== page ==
Science policy news weekly roundup: August 19, 2016

 

ASBMB’s Public Affairs Office encourages all readers to be actively involved in the Policy Blotter. If you find a particularly interesting article, please send it to astothert@asbmb.org for inclusion in next week’s roundup.

What’s new in Blotter news?

This week, Andrew Stothert joined the public affairs team as the new ASBMB science policy fellow. Read more about Stothert in his introductory blog post;

Andrew Stothert is the new ASBMB Science Policy Fellow

 

Regardless of which candidate wins the White House this November, medical and scientific research could shape the success of the new administration

How the next administration embraces medical invention (Forbes)

 

The Obama administration recently reallocated $81 million in funds for Zika vaccine development, despite continued bipartisan gridlock on desperately needed additional funds. Lack of consistent funding has many in community wondering if there will ever be an agreement. However, despite funding issues, the National Institutes of Health remains optimistic and continues research efforts toward vaccine development.

$81 million in Zika funding: winners and losers (Forbes)

Democrats blame Republicans for Obama administration’s painful cuts to fund Zika trials (Washington Times)

How is there still no funding bill for Zika? (Guardian)

Despite spending feud, NIH makes do in fight against Zika (Roll Call)

 

A recent NIH survey found overwhelming support for the Precision Medicine Initiative, finding that people from all walks of life would support federal funding for it and would be willing to take part in customized healthcare based on genetic traits.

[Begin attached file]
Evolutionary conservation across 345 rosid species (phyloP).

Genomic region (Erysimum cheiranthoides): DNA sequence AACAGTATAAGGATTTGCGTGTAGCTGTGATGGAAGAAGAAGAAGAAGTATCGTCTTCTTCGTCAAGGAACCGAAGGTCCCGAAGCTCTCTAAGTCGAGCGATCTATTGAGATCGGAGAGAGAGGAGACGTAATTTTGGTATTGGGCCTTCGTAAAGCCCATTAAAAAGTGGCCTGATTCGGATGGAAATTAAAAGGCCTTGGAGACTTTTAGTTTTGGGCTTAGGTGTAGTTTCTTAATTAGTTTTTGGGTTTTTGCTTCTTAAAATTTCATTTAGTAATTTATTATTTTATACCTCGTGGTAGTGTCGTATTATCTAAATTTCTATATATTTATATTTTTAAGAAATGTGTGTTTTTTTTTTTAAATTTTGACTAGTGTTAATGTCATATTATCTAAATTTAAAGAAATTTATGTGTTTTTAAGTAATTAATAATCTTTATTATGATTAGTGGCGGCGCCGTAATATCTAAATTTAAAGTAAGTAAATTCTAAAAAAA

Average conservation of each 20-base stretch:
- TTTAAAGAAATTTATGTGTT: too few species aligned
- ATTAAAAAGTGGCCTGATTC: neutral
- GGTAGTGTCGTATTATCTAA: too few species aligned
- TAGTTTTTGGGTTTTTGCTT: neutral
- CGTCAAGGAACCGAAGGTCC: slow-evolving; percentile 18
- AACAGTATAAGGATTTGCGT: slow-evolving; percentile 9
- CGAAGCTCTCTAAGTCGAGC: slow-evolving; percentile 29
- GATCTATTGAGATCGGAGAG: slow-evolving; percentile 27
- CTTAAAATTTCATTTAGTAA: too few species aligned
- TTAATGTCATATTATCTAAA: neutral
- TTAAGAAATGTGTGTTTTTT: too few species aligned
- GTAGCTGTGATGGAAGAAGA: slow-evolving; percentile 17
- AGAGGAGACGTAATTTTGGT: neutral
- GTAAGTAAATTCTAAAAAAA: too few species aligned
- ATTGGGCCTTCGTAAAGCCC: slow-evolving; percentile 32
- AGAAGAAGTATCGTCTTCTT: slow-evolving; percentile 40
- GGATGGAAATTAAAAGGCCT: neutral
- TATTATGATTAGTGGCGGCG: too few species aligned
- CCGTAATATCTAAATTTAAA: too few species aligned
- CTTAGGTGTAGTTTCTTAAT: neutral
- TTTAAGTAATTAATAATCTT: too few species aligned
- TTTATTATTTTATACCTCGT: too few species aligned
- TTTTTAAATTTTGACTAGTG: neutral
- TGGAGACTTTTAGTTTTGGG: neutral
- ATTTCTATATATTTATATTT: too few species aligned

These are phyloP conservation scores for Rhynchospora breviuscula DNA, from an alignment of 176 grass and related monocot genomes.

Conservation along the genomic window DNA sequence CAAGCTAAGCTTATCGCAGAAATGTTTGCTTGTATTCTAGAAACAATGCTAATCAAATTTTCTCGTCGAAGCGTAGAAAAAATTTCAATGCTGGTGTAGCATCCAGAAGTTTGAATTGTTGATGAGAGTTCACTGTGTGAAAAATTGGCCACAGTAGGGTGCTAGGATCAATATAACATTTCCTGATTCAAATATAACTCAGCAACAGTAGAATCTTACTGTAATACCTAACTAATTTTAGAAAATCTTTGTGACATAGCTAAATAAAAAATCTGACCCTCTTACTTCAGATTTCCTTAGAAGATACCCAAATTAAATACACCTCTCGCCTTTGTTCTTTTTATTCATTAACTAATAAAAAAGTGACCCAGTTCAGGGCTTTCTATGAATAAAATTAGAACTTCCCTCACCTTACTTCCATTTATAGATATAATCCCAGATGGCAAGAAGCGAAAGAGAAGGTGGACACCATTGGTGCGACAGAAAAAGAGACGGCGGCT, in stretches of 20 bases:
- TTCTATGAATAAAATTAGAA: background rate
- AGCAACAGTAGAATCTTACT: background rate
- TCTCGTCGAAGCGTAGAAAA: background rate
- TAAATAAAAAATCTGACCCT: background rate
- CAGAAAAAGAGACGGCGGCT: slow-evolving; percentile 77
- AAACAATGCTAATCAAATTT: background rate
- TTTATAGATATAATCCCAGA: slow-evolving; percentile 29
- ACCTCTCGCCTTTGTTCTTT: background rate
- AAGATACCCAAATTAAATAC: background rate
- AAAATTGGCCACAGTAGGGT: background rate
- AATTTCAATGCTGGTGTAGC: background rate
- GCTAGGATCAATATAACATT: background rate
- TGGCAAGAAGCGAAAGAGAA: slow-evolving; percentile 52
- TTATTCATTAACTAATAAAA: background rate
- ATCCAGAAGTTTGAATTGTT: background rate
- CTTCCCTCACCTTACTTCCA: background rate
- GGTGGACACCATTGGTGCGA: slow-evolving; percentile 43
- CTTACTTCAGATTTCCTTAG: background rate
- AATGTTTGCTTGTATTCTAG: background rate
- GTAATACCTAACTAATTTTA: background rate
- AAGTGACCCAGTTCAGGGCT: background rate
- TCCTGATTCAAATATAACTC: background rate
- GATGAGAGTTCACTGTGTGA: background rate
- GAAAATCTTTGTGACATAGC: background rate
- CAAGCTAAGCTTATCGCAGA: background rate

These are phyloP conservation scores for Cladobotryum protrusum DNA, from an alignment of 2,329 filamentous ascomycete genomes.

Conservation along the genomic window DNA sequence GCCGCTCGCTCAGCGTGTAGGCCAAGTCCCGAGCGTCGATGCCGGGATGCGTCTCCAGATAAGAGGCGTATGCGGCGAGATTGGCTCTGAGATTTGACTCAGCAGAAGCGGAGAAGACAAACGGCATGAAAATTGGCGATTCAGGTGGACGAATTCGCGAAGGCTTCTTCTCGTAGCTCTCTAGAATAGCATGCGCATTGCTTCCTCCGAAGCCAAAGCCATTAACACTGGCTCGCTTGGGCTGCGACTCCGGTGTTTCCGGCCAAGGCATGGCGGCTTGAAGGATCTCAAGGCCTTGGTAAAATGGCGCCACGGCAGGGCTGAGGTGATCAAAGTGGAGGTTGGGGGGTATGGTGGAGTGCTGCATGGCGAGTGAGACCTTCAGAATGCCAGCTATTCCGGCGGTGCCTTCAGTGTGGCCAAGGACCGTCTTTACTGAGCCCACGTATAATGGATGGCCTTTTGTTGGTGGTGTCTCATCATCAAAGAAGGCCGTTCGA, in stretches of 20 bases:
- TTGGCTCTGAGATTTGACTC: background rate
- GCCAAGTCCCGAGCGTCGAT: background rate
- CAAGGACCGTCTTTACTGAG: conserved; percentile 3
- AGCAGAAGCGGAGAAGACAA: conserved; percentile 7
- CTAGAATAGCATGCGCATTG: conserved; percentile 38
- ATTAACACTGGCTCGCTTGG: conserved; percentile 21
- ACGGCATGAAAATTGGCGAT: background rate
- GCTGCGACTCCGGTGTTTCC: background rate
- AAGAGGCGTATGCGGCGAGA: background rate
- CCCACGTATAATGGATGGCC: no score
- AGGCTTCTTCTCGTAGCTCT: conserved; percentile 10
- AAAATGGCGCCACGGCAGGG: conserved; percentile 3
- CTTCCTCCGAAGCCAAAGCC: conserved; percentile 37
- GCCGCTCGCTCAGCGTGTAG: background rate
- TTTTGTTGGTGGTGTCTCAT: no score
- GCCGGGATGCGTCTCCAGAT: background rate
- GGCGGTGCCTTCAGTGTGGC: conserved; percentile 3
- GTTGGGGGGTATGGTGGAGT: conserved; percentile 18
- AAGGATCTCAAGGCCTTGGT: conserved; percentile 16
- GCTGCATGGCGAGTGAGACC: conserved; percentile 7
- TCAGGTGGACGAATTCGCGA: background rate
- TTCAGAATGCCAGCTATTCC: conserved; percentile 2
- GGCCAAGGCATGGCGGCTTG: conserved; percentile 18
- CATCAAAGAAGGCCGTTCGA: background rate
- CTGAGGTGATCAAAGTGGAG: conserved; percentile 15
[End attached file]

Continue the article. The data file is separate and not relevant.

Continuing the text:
Survey shows broad support for national precision medicine study (NIH)

 

As the presidential election becomes closer, those of us in the scientific community are beginning to wonder what role, if any, science will play in determining the next commander in chief. Where the candidates stand on such issues as medicine, healthcare and scientific research will have drastic effects on both researchers and clinicians. To this point, both candidates have been fairly vague about their intentions regarding the science community, however recently both have begun to further elaborate on their scientific stances. Donald Trump has voiced his support for bipartisan support in Congress for Zika research funding, and Hillary Clinton has pledged to continue Vice President Joe Biden’s “cancer moonshot” initiative. While these are steps in the right direction, hopefully both candidate will become more transparent on issues pertaining to the scientific community in the coming weeks and months.

Where Trump and Clinton stand on health care and medicare (Forbes)

Where do the presidential candidates stand on science? (Newsweek)

Donald Trump: Congress should fund efforts to fight Zika (CBS News)

Clinton endorses Biden’s ‘cancer moonshot’ (Washington Examiner)

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